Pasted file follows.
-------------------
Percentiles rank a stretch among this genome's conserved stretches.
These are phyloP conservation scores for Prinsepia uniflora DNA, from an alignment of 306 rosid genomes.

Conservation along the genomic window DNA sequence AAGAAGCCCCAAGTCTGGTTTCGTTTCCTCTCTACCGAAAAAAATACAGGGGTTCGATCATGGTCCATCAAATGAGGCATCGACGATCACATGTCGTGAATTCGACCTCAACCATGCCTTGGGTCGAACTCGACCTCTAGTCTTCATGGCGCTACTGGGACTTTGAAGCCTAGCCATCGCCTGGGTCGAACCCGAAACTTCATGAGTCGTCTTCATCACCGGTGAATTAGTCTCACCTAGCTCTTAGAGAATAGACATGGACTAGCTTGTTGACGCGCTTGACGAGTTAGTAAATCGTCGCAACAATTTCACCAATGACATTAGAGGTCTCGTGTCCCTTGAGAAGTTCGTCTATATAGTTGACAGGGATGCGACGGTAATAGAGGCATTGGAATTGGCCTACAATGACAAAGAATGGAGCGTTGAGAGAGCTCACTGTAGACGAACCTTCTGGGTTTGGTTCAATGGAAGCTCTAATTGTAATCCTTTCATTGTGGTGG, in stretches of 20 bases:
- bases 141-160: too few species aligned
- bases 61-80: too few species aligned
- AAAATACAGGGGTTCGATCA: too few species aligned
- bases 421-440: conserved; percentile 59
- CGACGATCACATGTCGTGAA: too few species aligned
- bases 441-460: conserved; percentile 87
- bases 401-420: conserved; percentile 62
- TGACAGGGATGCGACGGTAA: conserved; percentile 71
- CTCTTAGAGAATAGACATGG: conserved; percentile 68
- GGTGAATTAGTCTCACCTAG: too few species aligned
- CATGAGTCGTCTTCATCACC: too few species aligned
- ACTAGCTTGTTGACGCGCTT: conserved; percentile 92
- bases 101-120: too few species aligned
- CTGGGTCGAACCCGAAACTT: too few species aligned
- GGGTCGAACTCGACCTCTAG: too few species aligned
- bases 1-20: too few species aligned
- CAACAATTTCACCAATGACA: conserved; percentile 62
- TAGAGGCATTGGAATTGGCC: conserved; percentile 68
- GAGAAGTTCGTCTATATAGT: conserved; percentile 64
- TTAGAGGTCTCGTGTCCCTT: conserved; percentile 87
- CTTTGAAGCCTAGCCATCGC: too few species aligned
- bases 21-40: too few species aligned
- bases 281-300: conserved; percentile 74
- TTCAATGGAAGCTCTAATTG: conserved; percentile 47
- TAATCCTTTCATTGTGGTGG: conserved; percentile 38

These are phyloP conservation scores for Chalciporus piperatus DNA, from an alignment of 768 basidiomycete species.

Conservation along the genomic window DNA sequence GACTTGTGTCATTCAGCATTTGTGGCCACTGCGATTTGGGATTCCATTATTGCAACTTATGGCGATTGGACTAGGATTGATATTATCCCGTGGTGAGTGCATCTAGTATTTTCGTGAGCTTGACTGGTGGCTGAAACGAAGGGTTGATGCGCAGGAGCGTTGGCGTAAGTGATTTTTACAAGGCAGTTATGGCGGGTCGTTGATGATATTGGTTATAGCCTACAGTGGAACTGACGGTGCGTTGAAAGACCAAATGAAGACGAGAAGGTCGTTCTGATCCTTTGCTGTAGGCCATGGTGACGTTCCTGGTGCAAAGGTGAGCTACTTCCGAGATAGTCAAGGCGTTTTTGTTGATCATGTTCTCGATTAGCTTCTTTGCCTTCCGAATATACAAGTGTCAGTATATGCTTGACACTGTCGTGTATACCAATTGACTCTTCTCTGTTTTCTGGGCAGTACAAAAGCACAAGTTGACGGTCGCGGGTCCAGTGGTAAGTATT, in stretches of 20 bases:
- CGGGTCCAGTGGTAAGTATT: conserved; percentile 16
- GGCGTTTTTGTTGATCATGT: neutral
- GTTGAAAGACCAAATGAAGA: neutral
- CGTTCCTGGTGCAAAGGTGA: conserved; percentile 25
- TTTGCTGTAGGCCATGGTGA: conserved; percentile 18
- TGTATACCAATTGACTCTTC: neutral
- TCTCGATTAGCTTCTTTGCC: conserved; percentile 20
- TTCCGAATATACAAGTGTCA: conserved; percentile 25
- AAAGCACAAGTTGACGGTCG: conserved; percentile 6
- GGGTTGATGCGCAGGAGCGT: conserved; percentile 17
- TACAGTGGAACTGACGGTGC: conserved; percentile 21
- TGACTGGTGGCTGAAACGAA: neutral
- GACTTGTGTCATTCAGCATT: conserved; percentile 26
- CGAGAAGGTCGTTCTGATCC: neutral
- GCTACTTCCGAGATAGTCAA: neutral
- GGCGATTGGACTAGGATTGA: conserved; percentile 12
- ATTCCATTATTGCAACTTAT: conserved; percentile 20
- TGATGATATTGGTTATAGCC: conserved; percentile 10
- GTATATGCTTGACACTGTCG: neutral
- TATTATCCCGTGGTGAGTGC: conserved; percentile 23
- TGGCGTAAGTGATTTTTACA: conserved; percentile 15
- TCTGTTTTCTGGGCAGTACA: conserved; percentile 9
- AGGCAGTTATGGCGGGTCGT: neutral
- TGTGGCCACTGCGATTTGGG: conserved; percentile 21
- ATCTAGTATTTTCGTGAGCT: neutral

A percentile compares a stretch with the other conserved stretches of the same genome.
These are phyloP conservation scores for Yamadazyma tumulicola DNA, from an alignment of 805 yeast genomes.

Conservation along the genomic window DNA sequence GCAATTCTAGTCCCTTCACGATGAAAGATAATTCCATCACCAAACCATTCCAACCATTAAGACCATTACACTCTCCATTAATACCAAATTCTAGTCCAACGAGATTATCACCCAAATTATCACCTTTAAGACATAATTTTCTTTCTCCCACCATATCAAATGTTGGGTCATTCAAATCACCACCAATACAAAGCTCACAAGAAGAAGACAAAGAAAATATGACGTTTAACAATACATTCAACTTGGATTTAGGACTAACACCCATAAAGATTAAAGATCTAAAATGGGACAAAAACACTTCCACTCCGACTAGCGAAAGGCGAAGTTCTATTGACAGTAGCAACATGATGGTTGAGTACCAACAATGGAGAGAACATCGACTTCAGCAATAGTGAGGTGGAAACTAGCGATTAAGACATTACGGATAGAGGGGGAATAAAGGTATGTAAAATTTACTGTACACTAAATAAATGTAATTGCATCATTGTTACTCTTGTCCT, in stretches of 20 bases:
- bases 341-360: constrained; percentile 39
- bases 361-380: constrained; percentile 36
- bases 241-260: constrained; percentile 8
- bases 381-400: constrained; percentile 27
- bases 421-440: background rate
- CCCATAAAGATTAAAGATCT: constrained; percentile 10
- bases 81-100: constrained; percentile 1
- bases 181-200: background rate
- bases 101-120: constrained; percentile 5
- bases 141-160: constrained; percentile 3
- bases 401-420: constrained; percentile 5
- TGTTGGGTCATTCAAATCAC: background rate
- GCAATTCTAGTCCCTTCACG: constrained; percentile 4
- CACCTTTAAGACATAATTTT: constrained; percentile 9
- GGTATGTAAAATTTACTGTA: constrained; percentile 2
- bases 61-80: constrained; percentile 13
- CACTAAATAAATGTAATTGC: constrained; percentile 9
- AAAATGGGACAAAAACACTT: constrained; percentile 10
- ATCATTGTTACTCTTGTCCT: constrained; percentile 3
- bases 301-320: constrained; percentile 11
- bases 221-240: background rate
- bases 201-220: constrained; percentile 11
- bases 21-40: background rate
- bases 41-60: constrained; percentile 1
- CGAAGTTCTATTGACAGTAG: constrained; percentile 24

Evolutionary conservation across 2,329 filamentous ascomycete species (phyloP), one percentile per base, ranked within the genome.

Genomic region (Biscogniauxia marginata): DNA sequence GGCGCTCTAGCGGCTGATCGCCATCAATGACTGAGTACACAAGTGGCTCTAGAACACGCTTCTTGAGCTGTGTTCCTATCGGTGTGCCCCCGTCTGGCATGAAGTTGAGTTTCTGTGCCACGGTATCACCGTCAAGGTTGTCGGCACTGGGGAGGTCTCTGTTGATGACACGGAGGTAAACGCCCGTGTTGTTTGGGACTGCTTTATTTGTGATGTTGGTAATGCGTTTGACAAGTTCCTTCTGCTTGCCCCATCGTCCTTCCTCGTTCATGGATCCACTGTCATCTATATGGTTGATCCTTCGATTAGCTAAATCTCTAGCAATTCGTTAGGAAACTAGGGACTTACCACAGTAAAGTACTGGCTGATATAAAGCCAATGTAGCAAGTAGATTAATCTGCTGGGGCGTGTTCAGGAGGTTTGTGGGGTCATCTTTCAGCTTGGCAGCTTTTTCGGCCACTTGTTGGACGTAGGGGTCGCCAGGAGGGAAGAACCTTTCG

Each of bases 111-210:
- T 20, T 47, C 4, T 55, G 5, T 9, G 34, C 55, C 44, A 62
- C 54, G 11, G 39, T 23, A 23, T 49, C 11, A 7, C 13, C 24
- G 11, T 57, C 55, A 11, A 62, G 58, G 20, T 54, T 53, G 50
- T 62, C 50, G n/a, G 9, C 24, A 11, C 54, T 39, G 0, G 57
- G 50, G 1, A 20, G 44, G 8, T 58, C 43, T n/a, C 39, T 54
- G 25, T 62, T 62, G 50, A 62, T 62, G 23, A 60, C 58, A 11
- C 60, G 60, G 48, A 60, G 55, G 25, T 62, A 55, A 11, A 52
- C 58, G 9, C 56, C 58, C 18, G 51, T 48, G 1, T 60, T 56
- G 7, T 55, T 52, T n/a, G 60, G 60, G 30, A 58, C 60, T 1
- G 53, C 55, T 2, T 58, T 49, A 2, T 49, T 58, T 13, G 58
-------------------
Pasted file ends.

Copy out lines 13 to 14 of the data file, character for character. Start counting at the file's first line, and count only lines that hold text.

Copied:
- GGTGAATTAGTCTCACCTAG: too few species aligned
- CATGAGTCGTCTTCATCACC: too few species aligned